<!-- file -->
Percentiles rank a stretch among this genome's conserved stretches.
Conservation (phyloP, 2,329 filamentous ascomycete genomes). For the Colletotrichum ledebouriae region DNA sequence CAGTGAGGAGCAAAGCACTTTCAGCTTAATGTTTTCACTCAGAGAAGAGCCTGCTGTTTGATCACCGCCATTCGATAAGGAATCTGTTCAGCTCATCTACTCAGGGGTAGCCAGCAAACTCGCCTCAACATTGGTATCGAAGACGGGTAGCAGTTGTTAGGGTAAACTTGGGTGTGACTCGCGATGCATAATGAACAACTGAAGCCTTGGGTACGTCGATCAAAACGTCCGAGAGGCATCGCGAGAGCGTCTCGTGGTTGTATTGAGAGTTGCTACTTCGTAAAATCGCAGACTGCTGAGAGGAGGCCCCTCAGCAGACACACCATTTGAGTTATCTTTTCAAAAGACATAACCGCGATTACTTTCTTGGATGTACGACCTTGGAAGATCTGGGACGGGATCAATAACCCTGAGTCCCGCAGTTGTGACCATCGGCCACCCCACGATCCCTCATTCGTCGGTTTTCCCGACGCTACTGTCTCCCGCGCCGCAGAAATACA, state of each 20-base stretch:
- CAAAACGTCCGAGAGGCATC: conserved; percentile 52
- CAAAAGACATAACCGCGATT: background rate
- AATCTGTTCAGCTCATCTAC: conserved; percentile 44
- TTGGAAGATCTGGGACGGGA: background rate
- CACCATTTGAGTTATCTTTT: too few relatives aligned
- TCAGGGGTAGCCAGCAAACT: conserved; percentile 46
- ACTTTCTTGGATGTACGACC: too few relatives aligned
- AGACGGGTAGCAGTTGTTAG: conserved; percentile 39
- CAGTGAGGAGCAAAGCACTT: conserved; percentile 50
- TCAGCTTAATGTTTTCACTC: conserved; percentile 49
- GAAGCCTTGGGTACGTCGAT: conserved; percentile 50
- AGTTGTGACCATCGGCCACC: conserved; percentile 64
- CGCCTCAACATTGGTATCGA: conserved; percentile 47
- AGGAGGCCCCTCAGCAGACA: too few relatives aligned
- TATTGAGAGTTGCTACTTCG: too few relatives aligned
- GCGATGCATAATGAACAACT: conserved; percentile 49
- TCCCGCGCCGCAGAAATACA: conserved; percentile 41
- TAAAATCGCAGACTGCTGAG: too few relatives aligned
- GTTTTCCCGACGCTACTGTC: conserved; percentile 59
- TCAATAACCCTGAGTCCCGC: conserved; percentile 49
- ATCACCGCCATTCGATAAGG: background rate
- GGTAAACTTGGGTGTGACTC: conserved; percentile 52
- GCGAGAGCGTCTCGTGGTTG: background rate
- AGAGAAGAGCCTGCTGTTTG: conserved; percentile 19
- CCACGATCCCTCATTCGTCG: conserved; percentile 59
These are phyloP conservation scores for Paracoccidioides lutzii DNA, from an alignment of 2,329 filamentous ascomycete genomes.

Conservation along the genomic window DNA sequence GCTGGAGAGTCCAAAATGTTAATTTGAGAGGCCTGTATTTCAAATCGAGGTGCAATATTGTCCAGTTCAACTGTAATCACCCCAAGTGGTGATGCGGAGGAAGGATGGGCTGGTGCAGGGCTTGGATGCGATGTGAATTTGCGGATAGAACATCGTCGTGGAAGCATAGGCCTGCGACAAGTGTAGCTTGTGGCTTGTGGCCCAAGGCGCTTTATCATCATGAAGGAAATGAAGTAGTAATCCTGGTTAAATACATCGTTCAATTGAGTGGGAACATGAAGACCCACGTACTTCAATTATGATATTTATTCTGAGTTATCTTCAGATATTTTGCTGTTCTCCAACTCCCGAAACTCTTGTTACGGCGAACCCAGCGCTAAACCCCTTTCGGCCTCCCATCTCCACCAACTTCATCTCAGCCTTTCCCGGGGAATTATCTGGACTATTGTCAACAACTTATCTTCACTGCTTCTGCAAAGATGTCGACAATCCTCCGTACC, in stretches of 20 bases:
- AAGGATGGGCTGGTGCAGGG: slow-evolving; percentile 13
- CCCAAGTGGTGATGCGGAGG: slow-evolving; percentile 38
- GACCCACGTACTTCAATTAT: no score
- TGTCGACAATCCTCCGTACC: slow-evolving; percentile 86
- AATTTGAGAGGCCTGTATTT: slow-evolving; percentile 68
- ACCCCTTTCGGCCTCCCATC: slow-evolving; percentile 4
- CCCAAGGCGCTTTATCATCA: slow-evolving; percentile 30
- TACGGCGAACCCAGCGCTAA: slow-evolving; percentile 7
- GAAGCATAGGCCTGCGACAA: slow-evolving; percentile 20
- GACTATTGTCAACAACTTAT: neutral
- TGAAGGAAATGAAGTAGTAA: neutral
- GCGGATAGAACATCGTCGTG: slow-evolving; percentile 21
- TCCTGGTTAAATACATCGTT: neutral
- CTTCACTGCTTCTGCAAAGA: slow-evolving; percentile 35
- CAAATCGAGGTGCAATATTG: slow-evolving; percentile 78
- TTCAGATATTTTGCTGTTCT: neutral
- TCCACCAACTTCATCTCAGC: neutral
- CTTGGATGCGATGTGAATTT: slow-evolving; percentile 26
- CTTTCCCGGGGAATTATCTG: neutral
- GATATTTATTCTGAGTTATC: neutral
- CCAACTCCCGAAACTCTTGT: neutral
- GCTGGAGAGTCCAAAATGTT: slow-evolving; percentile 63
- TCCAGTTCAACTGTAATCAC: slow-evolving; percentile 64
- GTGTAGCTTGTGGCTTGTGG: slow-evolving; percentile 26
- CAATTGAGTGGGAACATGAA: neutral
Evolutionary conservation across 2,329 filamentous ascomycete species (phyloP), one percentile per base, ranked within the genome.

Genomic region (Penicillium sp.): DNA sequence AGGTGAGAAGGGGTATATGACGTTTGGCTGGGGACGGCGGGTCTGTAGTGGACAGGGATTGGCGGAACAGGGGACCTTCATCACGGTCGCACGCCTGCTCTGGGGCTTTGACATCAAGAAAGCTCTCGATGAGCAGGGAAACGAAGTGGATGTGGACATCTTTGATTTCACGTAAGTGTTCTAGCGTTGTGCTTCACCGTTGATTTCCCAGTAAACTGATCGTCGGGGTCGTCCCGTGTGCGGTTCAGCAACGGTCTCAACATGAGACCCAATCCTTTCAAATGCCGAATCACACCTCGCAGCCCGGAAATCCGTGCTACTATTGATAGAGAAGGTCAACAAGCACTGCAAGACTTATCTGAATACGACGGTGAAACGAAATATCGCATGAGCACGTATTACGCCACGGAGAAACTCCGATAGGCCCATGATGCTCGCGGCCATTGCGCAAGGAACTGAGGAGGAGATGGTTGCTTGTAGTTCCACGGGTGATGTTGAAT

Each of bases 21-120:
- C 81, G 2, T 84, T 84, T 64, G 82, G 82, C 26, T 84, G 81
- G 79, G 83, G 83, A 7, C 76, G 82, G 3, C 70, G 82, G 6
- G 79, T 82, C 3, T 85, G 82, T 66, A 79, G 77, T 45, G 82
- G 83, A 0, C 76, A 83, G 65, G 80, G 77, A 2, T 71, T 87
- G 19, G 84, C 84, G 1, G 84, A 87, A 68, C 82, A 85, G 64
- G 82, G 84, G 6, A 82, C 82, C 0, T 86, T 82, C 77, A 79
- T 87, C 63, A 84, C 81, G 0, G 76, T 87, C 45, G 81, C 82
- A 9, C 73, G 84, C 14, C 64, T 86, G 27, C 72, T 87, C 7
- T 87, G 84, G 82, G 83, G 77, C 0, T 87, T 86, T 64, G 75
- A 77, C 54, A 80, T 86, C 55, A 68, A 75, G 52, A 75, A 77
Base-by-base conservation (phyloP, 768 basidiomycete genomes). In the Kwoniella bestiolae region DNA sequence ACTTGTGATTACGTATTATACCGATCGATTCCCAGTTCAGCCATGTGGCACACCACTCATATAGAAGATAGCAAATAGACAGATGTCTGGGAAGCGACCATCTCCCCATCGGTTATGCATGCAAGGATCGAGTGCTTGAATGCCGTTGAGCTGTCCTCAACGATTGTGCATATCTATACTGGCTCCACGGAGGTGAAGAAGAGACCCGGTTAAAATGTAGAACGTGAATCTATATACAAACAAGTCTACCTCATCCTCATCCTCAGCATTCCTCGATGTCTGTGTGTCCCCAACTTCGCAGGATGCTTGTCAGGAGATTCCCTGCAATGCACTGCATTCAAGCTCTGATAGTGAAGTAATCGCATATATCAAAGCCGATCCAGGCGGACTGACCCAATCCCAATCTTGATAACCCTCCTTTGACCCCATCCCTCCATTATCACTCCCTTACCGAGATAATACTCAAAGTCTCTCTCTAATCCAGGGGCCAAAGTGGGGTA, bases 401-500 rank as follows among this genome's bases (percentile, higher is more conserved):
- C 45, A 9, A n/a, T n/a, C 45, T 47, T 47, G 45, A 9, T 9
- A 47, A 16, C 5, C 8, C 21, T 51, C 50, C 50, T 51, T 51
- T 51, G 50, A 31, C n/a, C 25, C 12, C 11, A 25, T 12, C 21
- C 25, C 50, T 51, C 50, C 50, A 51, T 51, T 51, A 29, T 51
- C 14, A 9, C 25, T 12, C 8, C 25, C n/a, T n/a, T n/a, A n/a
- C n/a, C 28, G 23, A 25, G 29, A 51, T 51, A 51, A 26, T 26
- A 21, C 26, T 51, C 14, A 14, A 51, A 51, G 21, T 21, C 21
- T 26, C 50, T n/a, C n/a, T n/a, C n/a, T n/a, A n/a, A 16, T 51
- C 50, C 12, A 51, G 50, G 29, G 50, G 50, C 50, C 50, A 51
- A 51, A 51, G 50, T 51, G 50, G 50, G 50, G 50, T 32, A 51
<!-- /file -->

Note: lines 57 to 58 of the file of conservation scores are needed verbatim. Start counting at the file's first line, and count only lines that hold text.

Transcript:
Each of bases 21-120:
- C 81, G 2, T 84, T 84, T 64, G 82, G 82, C 26, T 84, G 81